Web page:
Carl

 

Karen, Carl and I are basically in the same boat and yes I over think all the time. 

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HI Lin and Carl,

Thank you both!  It is a great help to know that I am not alone. 

 

Carl, thank you for sharing what you experience.  I'm much the same.  I can hold a conversation like nothing is wrong but either won't remember it the next day or remember it differently.  At one of my local support group meet ups we start by telling a little about ourselves if there is someone new, one lady was telling her story and her husband said, "that's not how it happened" correcting a detail and I thought...man, if I had a dollar for every time I heard that!

 

I had been at a place of peace and acceptance, not only with my "new me" but also that I was my father's caregiver.  But, then he died and his medical team did not come to the house anymore. I lost not only my dad, but my support system too and have been feeling like...now what?  I'm only 50.  I certainly realize that things could be much worse.  I try to work or multi-task but it tends to make me worse.

 

I'm still waiting for a disability hearing which could take at least another year.  Living with month to month stress has set me back quite a bit.  In addition to the stroke I have neck and lower back disc issues that create muscle spasms wherever they decide to show up.  Being already cognitively challenged, when I take even half of a muscle relaxer I'm so much slower and all my senses get over loaded.  

 

I am trying to be seen by a neuro-psych but that's not covered by my insurance which is like medicaid.  So I'm searching for other options.

 

I continue to be hopeful doing my best not to sink into a depression again.  I want to communicate on here more but sometimes I just can't.  After I read other's posts, my mind has all sorts of comments but it's too hard to put into words.

 

Thank you again, I'll make it a point to check in more often.

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Wow!  There's a tidal wave of sympathy heading your way from Canada!  You are far from alone.

 

Having dealt with disability insurers , I will send all my psychic powers South to help speed up your hearing.

 

My stroke was just under two years ago, so I'm a comparative noob, but I can relate.

 

Some aspects of life are difficult to navigate with cognitive problems but no (or few) physical symptoms.  Many people are intolerant, as they do not _see_ a disability.  I have had co-workers think that I am just goofing off or drunk on the job at times, and fatigue can be a major issue.  

 

I used to be a master-multi-tasker (hey, that rhymes!); now I have retrained myself to work on one thing at a time and make copious notes along the way, so that I can remember what I am doing.

 

I don't have any sage advice, just know that you are not alone, and that there are a whole pile of us out there who are rooting for you.  And you will aways find love and friendship and sympathy here.

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Hi again, Karen, you're facing a lot of problems.  It's so true that the harder you try to speak without making mistakes, actually leads to making mistakes (I learned the hard way!).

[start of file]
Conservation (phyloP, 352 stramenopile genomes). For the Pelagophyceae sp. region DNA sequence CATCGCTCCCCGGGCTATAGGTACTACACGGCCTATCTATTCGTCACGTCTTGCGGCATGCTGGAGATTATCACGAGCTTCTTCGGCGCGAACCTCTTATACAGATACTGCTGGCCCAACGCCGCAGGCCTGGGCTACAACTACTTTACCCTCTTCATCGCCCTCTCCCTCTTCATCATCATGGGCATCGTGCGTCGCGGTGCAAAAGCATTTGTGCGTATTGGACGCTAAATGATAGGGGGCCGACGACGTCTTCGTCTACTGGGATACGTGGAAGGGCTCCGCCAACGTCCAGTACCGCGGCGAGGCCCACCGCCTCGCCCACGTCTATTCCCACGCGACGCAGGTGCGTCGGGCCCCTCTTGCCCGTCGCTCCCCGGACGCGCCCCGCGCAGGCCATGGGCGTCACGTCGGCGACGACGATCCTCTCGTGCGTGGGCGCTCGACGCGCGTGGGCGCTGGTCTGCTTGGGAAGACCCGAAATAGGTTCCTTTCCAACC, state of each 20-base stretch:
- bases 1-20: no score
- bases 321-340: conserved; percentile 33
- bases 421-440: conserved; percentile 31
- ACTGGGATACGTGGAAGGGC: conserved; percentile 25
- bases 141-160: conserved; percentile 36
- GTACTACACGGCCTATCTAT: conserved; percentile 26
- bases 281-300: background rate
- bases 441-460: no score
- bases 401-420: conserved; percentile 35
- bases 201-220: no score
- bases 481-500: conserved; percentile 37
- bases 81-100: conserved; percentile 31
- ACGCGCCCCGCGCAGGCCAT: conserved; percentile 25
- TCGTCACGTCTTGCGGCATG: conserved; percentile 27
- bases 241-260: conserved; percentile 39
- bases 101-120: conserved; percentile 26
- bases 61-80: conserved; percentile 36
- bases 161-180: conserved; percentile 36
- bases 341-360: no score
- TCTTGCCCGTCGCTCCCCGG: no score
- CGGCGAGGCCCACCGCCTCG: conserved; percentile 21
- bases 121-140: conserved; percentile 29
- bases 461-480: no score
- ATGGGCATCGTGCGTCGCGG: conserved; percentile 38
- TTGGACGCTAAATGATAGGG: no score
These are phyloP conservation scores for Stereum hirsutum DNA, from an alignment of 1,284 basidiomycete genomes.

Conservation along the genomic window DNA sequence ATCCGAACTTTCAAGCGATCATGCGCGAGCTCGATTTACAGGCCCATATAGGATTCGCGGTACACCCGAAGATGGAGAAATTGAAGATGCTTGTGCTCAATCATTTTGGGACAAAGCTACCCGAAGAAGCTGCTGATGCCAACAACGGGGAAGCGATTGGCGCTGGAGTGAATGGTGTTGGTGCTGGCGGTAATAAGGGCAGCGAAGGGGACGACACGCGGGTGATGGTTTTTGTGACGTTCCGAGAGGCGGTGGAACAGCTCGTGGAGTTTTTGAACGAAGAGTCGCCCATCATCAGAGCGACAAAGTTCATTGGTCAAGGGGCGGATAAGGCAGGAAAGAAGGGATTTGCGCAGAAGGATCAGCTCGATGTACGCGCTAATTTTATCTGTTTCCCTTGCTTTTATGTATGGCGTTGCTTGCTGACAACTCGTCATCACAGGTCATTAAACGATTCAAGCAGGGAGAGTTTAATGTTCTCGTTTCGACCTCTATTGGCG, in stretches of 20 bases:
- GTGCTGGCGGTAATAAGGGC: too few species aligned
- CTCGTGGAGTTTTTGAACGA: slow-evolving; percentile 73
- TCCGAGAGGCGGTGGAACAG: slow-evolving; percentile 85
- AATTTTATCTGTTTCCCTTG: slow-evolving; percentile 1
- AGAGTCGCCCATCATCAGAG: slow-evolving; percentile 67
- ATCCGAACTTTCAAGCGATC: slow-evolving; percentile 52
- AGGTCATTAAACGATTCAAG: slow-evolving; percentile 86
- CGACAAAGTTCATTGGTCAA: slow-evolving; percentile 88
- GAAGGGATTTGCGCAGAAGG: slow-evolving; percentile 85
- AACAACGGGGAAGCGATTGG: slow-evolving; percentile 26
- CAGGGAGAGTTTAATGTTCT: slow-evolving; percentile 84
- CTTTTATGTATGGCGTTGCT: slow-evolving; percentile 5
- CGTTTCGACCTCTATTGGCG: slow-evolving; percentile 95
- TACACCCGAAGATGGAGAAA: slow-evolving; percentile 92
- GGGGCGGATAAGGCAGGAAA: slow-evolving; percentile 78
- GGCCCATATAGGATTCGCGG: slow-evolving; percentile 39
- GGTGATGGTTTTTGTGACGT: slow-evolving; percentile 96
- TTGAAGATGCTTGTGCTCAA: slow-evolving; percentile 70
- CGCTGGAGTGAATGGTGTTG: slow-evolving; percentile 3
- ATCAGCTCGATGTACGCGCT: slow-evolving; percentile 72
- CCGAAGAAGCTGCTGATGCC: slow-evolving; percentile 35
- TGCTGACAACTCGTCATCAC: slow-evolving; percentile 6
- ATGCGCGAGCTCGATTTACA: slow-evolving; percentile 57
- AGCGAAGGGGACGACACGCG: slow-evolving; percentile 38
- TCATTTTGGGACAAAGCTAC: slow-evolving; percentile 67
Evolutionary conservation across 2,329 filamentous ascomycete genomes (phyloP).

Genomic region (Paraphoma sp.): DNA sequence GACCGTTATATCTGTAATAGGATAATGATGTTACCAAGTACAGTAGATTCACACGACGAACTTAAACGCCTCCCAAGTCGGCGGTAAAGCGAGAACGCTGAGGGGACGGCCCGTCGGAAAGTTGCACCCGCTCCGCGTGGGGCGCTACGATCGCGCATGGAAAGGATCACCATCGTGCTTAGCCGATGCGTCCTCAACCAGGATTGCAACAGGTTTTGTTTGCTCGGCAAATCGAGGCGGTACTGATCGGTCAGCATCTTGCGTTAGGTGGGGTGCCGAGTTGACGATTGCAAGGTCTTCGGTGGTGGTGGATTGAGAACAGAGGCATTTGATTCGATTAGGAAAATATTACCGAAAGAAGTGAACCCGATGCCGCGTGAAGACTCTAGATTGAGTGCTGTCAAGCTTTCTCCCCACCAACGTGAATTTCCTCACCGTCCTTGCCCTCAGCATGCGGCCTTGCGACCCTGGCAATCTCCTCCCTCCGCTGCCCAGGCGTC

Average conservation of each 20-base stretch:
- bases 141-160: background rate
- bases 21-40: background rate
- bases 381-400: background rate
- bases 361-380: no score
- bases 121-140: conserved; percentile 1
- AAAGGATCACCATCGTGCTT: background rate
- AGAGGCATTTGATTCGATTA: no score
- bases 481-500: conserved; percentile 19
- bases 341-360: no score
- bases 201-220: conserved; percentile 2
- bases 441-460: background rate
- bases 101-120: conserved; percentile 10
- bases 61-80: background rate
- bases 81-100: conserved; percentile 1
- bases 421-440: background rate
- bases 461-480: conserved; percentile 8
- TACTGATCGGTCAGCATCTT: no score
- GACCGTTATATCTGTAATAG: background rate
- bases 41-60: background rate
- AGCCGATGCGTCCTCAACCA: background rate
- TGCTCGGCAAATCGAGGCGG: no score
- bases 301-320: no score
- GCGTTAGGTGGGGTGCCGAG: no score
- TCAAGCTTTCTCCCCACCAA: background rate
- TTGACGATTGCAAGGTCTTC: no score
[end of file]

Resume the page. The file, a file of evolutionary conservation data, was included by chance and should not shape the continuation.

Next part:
The stress and muscle spasms may be relieved somewhat if you do deep breathing exercises and progressive muscle relaxation.  I use these techniques a lot; and find the muscle relaxation helps me fall asleep at night.  You can get info at https://www.helpguide.org/articles/stress/relaxation-techniques-for-stress-relief.htm

 

We're all thinking of you, and hope you do stay in touch.   Don't worry about typos, missing words, etc.; we'll be able to understand what you're saying.  :hug:

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I just returned to physical therapy. I get 30 therapy visits a year from my insurance and I split them between my physical and speech-language. I’m not exactly sure why but I get my speech-language therapy from an intern and the facility was not assigned one this semester. That way tho, she can give me an hour each session instead of 1/2 hr. which gives me more therapy. 

Anyway, during my evaluation with physical (new prescription) I discussed with Jason my difficulty with creating my own home routine and goals. I admitted that I’ve accepted that these spasm attacks and my confused times are going to happen.....randomly and I have to do the best I can to exercise regularly to help avoid them.

All this time I spend withdrawn, sitting hunched over playing games on my phone, is what causes more pain and atrophy. I didn’t have an evident physical damage from my stroke. A car accident caused that, and sitting incorrectly as a nail tech for 12 years. Sometimes I worked 12 hour days and usually 6 days a week. 

When I had my accident in 2005 the doctor said my back was screwed up already and then I sprained it. Over the years I’ve basically kept fit. I’d go through phases of joining the gym and worked out regularly for a good while, then slack, then go back again. I’m so glad I did what I DID do because I think I’d be much worse and probably need surgery. 

As far a relaxation,  I have intentions and will do things for a little bit then slack. I see now how important it is to make these things part of my daily routine so I can feel good. I spray some lavender essential oil on my pillow right before bedtime, get ice or heat pack, elevate the head of the bed(the foot part broke) so I use a leg elevation pillow from my dad. I do my spinal rotation stretches from head to tailbone taking deep breaths with each stretch. I find that is a form of meditation for my and also helps with relaxation. Meditation is wonderful too. 

Wow, I’m typing as if we’re talking, seemed to flow better. 

Anyway, so glad to be back in touch. I need to get on my laptop and check out the forums. 

Have a great weekend.